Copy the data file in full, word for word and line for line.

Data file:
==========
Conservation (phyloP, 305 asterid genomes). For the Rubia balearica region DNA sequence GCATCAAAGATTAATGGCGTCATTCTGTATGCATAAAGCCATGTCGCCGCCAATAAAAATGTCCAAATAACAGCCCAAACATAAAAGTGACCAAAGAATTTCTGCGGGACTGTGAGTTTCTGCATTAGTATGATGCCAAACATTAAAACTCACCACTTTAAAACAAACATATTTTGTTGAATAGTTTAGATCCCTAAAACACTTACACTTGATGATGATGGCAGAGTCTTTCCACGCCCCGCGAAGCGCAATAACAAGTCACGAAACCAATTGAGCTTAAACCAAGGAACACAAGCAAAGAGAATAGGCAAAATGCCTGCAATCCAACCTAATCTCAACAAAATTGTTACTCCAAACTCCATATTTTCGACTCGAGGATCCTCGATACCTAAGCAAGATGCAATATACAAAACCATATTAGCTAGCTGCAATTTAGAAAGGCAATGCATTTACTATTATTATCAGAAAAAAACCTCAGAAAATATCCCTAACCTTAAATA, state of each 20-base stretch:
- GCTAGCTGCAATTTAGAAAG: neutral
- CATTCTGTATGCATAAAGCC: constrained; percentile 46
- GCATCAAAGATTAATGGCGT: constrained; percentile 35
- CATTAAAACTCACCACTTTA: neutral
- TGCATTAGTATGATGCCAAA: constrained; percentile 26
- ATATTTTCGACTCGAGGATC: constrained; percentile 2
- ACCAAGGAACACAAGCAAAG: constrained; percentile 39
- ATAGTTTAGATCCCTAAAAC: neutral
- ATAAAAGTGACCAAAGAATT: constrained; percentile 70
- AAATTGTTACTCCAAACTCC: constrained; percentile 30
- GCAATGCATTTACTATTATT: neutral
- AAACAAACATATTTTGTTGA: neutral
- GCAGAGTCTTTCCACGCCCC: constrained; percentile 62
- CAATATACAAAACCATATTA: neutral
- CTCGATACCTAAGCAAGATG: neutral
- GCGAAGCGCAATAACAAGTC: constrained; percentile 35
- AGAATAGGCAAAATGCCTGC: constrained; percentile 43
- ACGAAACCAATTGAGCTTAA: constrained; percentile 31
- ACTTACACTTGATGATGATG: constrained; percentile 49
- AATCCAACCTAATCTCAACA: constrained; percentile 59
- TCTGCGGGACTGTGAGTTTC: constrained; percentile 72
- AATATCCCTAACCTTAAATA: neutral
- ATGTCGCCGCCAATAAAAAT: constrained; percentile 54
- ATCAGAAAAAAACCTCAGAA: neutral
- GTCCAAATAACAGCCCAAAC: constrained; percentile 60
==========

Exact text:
Conservation (phyloP, 305 asterid genomes). For the Rubia balearica region DNA sequence GCATCAAAGATTAATGGCGTCATTCTGTATGCATAAAGCCATGTCGCCGCCAATAAAAATGTCCAAATAACAGCCCAAACATAAAAGTGACCAAAGAATTTCTGCGGGACTGTGAGTTTCTGCATTAGTATGATGCCAAACATTAAAACTCACCACTTTAAAACAAACATATTTTGTTGAATAGTTTAGATCCCTAAAACACTTACACTTGATGATGATGGCAGAGTCTTTCCACGCCCCGCGAAGCGCAATAACAAGTCACGAAACCAATTGAGCTTAAACCAAGGAACACAAGCAAAGAGAATAGGCAAAATGCCTGCAATCCAACCTAATCTCAACAAAATTGTTACTCCAAACTCCATATTTTCGACTCGAGGATCCTCGATACCTAAGCAAGATGCAATATACAAAACCATATTAGCTAGCTGCAATTTAGAAAGGCAATGCATTTACTATTATTATCAGAAAAAAACCTCAGAAAATATCCCTAACCTTAAATA, state of each 20-base stretch:
- GCTAGCTGCAATTTAGAAAG: neutral
- CATTCTGTATGCATAAAGCC: constrained; percentile 46
- GCATCAAAGATTAATGGCGT: constrained; percentile 35
- CATTAAAACTCACCACTTTA: neutral
- TGCATTAGTATGATGCCAAA: constrained; percentile 26
- ATATTTTCGACTCGAGGATC: constrained; percentile 2
- ACCAAGGAACACAAGCAAAG: constrained; percentile 39
- ATAGTTTAGATCCCTAAAAC: neutral
- ATAAAAGTGACCAAAGAATT: constrained; percentile 70
- AAATTGTTACTCCAAACTCC: constrained; percentile 30
- GCAATGCATTTACTATTATT: neutral
- AAACAAACATATTTTGTTGA: neutral
- GCAGAGTCTTTCCACGCCCC: constrained; percentile 62
- CAATATACAAAACCATATTA: neutral
- CTCGATACCTAAGCAAGATG: neutral
- GCGAAGCGCAATAACAAGTC: constrained; percentile 35
- AGAATAGGCAAAATGCCTGC: constrained; percentile 43
- ACGAAACCAATTGAGCTTAA: constrained; percentile 31
- ACTTACACTTGATGATGATG: constrained; percentile 49
- AATCCAACCTAATCTCAACA: constrained; percentile 59
- TCTGCGGGACTGTGAGTTTC: constrained; percentile 72
- AATATCCCTAACCTTAAATA: neutral
- ATGTCGCCGCCAATAAAAAT: constrained; percentile 54
- ATCAGAAAAAAACCTCAGAA: neutral
- GTCCAAATAACAGCCCAAAC: constrained; percentile 60